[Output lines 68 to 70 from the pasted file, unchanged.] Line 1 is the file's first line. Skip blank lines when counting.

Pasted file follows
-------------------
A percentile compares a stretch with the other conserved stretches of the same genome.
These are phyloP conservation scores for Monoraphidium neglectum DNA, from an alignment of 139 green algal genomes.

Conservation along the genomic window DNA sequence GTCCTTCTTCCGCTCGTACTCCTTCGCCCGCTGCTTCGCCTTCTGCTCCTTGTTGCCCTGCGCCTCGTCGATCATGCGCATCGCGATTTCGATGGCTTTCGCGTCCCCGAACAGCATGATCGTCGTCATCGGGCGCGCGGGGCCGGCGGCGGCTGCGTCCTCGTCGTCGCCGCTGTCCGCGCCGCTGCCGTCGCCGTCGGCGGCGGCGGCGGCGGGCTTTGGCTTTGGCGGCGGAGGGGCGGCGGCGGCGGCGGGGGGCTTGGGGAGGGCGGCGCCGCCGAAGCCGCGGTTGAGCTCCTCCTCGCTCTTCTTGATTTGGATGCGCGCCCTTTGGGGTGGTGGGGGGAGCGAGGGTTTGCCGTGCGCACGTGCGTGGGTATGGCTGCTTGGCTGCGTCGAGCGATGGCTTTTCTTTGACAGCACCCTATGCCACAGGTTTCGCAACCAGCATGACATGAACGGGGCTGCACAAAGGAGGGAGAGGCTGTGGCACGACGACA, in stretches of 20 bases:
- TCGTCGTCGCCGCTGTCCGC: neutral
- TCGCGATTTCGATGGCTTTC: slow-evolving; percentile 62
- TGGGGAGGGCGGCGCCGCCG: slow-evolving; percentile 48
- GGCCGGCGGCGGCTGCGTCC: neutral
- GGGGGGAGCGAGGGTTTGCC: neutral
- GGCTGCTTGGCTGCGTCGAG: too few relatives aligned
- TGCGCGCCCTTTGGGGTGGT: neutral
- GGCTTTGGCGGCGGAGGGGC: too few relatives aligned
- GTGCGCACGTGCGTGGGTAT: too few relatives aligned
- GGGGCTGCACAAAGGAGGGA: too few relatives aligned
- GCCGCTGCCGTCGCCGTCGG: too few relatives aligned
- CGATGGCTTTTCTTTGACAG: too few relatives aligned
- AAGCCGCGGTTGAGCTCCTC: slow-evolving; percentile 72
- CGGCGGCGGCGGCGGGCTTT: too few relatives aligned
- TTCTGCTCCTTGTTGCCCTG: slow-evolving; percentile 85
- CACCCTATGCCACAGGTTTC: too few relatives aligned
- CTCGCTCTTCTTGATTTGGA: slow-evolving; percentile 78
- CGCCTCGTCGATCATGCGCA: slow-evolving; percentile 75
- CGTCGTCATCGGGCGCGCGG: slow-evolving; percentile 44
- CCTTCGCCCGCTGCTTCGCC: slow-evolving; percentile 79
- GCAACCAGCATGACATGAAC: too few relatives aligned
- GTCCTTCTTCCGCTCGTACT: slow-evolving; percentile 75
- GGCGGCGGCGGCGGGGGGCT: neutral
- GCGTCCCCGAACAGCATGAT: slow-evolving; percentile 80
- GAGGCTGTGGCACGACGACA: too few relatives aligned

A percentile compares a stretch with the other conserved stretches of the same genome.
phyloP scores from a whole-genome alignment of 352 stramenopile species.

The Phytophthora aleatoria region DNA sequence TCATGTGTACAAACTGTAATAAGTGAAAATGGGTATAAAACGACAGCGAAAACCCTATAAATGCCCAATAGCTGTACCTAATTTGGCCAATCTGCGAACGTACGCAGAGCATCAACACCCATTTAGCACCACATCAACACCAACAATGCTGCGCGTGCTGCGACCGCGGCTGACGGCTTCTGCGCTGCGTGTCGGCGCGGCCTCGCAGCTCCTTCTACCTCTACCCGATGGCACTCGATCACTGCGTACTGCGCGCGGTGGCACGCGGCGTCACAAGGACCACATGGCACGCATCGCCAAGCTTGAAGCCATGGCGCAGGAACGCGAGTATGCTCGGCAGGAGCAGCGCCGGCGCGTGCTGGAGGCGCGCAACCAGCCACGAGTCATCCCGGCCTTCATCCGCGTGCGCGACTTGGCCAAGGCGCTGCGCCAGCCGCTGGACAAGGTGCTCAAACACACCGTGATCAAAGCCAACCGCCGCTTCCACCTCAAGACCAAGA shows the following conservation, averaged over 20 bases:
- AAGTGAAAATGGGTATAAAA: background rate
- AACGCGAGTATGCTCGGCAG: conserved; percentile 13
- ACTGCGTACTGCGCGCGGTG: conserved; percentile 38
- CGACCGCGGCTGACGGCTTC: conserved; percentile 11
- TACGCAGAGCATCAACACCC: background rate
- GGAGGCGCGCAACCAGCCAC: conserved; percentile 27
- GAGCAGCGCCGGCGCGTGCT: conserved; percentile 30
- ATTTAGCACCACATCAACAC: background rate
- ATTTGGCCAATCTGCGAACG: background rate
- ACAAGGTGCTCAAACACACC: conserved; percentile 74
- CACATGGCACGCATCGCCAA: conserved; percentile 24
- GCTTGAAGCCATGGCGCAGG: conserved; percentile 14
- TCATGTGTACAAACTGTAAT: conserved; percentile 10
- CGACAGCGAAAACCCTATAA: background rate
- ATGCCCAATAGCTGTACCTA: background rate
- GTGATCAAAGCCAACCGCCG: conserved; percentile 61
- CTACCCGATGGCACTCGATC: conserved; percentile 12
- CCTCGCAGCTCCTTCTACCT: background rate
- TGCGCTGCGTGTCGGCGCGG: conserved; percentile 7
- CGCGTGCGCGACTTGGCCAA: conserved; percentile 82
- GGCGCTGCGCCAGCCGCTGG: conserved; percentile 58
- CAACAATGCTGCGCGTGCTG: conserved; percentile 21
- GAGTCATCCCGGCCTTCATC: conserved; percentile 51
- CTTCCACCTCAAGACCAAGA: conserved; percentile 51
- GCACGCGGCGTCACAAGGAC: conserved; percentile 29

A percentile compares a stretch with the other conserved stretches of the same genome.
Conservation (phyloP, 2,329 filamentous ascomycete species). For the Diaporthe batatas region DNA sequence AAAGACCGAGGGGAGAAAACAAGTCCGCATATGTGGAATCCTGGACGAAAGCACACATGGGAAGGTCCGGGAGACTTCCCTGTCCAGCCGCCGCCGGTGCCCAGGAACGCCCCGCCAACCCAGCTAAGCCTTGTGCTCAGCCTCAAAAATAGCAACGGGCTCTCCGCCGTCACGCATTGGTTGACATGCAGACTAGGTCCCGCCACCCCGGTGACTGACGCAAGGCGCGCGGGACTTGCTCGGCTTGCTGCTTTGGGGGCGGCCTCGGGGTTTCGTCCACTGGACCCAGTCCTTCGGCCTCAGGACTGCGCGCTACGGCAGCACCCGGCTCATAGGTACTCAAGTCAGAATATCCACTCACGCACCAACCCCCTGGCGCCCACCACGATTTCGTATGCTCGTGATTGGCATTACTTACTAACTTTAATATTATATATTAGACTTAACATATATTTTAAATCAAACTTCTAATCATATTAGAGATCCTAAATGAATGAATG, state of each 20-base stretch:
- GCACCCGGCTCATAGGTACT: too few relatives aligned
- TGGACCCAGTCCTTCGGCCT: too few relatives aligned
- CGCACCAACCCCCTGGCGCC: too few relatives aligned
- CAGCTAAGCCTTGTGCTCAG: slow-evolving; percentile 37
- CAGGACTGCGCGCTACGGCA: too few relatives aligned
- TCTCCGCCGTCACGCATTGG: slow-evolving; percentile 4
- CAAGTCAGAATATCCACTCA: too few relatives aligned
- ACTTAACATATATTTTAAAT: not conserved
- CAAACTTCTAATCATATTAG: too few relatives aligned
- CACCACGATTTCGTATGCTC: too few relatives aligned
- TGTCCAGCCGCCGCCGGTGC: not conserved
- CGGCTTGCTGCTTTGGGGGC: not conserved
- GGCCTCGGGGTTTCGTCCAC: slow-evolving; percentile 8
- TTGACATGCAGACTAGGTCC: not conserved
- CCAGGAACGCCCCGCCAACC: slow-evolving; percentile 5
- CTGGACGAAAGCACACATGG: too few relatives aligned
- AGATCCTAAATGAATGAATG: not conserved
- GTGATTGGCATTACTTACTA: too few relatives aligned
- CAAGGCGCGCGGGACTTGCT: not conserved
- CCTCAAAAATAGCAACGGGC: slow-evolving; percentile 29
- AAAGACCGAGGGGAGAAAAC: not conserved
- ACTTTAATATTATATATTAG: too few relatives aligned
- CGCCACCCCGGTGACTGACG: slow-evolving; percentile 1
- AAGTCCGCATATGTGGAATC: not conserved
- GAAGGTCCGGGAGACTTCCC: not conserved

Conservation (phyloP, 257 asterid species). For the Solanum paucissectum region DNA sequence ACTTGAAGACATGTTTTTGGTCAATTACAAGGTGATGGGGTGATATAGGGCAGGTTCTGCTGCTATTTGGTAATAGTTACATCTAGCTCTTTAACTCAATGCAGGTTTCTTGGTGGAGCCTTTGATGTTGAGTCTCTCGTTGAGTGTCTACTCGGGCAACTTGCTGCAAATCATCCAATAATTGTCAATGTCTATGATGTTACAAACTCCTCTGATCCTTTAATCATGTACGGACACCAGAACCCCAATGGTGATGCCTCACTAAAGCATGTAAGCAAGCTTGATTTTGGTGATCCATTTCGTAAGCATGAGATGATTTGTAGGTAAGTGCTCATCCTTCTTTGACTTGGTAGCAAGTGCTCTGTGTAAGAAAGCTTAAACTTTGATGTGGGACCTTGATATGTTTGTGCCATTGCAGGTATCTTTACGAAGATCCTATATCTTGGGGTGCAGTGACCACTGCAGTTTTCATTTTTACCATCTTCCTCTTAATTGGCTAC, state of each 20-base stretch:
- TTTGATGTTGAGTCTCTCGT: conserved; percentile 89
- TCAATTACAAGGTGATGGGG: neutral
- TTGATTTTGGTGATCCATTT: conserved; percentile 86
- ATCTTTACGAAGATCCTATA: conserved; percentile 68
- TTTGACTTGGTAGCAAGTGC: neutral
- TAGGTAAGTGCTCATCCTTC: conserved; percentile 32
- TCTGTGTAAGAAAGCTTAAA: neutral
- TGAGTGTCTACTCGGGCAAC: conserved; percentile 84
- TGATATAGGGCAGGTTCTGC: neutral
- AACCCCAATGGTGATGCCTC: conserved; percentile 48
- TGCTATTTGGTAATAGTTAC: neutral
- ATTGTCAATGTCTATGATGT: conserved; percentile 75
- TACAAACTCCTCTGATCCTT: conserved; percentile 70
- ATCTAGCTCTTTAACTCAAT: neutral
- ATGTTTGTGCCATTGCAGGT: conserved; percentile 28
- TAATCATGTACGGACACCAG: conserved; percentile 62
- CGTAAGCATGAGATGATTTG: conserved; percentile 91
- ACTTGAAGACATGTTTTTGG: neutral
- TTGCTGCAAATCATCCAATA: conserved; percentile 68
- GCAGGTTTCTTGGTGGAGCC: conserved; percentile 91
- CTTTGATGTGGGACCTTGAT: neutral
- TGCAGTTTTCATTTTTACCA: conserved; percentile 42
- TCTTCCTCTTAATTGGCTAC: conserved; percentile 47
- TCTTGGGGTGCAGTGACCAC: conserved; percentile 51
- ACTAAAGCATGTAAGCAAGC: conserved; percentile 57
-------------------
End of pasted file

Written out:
- CACCACGATTTCGTATGCTC: too few relatives aligned
- TGTCCAGCCGCCGCCGGTGC: not conserved
- CGGCTTGCTGCTTTGGGGGC: not conserved